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  1. Blog
  2. Culture & Professionalism

How to Write a Sick Day Email 101

Tips for letting your boss know you can’t come in

How to Write a Sick Day Email 101

This article is part of InHerSight's Working During Coronavirus series. As the coronavirus pandemic continues, find helpful advice here on working remotely, job hunting remotely, dealing with anxiety and stress, and staying safe at work if you have to be on-site.

No one likes being sick. Even more so, no one likes being sick and having to muster up all of their zombie energy to compose a sick day email to their boss.

First off, don’t feel guilty. Your boss isn’t going to fire you for having a fever. We’re all human, and it’s inevitable that we’ll get sick sometimes. Plus, no one wants to work beside a coworker who’s blowing through tissues all day like it’s a race. Make some tea, wrap yourself in a fuzzy blanket, and focus on getting better.

When should you send the email?

ASAP. As soon as you know you’re too sick to go into work, send an email. It’s nice to give your boss a heads-up as far in advance as possible so they’ll know if someone is covering for you in a meeting or if you’re going to reschedule. It’s never a good look for you to email your boss five minutes before you’re supposed to be in for a big meeting (of course, there are exceptions if you literally get sick five minutes before you come in).

Don’t forget to review your company’s sick day policy

Does your company differentiate between sick days and personal days? Do you have a remote working policy? It’s important to point out what kind of time you’re taking off—a sick day or a personal day—in the email to your boss.

What specifics do you need to include?

Let your boss know you’re sick (*cough cough* duh), whether you’ll try to work remotely or need to go completely off the grid, whether or not you’ll be able to respond to emails/Slack messages, and when you hope to be back. Be sure to include a doctor’s note (or let them know when you’ll be getting one) if your company’s sick day policy requires one.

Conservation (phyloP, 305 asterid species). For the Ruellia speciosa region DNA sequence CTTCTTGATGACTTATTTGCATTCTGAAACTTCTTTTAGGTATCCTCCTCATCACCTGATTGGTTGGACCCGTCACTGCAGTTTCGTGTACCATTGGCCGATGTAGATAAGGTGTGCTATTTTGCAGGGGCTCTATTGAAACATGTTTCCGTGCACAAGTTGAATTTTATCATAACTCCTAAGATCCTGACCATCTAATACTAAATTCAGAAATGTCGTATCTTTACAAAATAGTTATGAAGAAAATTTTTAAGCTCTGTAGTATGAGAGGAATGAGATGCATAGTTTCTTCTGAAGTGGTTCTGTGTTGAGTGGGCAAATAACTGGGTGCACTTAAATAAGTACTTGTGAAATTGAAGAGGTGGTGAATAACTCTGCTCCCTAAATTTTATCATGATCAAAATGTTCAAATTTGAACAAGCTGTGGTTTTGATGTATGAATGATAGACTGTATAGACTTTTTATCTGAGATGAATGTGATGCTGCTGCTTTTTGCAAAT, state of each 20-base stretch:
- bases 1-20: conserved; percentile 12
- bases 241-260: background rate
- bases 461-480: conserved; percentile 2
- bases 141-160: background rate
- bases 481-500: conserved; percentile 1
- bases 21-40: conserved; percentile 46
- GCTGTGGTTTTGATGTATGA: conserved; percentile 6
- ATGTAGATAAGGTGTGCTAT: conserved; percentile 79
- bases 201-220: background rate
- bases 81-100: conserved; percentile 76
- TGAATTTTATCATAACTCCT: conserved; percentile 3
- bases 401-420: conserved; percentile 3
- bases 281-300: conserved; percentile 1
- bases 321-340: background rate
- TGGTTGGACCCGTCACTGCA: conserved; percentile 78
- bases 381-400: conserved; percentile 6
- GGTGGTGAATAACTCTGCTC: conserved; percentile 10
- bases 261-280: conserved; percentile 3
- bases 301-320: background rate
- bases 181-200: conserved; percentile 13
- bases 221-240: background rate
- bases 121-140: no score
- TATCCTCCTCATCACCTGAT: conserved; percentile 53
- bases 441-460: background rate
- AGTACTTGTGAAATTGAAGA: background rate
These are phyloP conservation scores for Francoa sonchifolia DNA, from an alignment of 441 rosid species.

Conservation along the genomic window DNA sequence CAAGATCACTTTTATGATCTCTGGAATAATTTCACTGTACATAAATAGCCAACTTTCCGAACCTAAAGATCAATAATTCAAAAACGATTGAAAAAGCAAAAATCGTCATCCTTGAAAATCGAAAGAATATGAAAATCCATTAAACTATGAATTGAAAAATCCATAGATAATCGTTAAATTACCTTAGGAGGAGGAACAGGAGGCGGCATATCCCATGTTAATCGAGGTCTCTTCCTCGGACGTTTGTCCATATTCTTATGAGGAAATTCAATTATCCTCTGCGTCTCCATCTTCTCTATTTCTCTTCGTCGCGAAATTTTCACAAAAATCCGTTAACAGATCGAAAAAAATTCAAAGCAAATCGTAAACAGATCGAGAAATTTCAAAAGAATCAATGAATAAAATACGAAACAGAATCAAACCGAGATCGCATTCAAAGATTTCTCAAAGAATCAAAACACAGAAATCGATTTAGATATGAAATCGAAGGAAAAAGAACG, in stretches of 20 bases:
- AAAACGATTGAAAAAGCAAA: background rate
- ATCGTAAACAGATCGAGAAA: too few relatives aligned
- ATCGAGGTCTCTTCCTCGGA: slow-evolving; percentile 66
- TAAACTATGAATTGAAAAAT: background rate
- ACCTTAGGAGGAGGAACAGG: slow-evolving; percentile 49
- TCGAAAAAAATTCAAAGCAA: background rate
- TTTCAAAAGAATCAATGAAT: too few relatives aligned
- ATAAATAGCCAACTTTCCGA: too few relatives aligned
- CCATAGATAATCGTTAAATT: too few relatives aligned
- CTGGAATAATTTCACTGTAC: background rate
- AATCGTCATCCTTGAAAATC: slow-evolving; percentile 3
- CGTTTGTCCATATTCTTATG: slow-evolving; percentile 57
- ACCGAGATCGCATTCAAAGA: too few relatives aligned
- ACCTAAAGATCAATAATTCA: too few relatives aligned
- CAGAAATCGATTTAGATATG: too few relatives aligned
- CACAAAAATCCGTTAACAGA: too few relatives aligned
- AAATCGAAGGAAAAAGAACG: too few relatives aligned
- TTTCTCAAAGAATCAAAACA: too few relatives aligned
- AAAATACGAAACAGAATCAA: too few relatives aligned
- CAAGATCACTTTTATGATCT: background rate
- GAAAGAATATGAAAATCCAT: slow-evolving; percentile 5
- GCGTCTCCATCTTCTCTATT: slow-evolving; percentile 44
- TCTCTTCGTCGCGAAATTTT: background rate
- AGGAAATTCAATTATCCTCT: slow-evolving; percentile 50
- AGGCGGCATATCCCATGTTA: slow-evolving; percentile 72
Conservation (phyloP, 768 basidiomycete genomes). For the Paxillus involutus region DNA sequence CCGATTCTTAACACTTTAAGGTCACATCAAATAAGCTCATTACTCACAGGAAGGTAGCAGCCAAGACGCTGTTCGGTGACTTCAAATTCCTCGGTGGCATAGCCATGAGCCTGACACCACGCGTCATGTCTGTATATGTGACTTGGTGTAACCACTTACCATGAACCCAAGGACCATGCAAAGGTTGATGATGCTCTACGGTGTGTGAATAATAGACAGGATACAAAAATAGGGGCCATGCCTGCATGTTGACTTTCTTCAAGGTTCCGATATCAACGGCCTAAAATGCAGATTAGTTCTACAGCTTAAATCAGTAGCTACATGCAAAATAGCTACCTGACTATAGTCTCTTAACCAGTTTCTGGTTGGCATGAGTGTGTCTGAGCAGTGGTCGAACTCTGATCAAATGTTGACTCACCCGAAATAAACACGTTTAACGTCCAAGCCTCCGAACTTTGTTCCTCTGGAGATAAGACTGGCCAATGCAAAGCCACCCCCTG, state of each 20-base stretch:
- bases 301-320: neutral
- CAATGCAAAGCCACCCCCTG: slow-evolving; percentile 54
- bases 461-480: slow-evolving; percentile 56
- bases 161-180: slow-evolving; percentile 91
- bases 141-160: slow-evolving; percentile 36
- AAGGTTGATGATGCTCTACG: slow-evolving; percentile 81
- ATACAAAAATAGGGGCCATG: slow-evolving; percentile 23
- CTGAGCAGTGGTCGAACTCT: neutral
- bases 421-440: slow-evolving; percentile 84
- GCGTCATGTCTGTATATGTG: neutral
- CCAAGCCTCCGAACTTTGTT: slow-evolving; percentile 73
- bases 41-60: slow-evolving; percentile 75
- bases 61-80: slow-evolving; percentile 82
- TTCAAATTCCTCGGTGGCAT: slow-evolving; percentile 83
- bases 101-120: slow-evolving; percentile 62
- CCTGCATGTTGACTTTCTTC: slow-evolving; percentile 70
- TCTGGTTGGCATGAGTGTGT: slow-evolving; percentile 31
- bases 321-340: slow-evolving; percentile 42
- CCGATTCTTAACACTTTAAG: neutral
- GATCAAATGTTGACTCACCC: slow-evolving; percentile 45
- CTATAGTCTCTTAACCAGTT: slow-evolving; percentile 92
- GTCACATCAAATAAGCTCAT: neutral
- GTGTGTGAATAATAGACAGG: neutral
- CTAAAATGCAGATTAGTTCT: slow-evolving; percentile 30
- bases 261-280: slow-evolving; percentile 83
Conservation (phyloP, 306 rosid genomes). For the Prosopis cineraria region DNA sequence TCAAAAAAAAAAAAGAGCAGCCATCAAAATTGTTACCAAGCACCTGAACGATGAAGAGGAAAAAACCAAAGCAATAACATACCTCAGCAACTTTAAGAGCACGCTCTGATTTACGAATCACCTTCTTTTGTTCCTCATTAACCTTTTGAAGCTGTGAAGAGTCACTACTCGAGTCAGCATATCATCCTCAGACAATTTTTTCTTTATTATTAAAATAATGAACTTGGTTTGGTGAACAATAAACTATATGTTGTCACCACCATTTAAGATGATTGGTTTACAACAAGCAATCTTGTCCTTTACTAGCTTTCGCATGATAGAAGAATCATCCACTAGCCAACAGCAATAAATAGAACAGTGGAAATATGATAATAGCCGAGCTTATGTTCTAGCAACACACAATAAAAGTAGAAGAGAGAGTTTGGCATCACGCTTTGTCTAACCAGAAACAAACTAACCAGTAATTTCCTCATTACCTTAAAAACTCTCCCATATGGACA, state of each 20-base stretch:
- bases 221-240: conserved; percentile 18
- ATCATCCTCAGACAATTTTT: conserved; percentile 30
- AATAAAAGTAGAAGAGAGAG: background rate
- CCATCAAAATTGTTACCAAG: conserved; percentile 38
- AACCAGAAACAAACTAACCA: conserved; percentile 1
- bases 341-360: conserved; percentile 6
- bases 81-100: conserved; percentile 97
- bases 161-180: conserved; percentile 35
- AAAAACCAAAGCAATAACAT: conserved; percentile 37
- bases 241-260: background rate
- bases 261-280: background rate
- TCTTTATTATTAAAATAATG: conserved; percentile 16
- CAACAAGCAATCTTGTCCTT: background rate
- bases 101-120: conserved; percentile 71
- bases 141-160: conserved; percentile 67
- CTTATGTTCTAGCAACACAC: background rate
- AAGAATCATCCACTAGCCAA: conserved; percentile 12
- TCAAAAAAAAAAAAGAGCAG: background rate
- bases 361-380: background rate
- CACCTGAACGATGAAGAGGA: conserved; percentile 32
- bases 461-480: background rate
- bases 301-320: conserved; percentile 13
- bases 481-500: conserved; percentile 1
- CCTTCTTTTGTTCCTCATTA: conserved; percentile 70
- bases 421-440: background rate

Enough about what you should say. What should you not say?

Don’t write a 500-word sob story essay chronicling every detail of your sickness. Keep it short, sweet, and professional—your boss doesn’t want to hear about each and every gruesome thing ailing your body. Also, don’t blame your sickness on another coworker. Saying, “Ugh, Jason got me sick again. I hate him so much!” is a big no-no.

Finally, don’t lie about being bedridden with the flu. If you need a personal or mental health day, just be honest. That’s totally normal and okay—you don’t want to get caught in a lie with your boss.

Here are two sick day email examples

Example #1

Hi [Boss’ Name],

Unfortunately, I woke up very sick this morning. I won’t be able to make it into the office today, but I can work on my projects from home and will be available via email and Slack. I’ve asked [coworker’s name] to cover the morning meeting.

I apologize for the inconvenience, and I hope to be back by [day]. If anything changes, I’ll let you know ASAP.

Please let me know if you have any questions.


[Your Name]

Example #2

Hi [Boss’ Name],

I woke up sick this morning, and I won’t be able to make it into the office—I definitely don’t want to get anyone else sick. In order to recover completely, I feel it’s best for me to spend the day resting, so I will not be available today. I don’t have any urgent projects due tomorrow, so I hope to resume my work once I’m feeling better. Hopefully, I’ll be back in the office on [day].

I apologize for any inconvenience, and I’ll keep you updated on my condition. Please let me know if you have any questions!


[Your Name]

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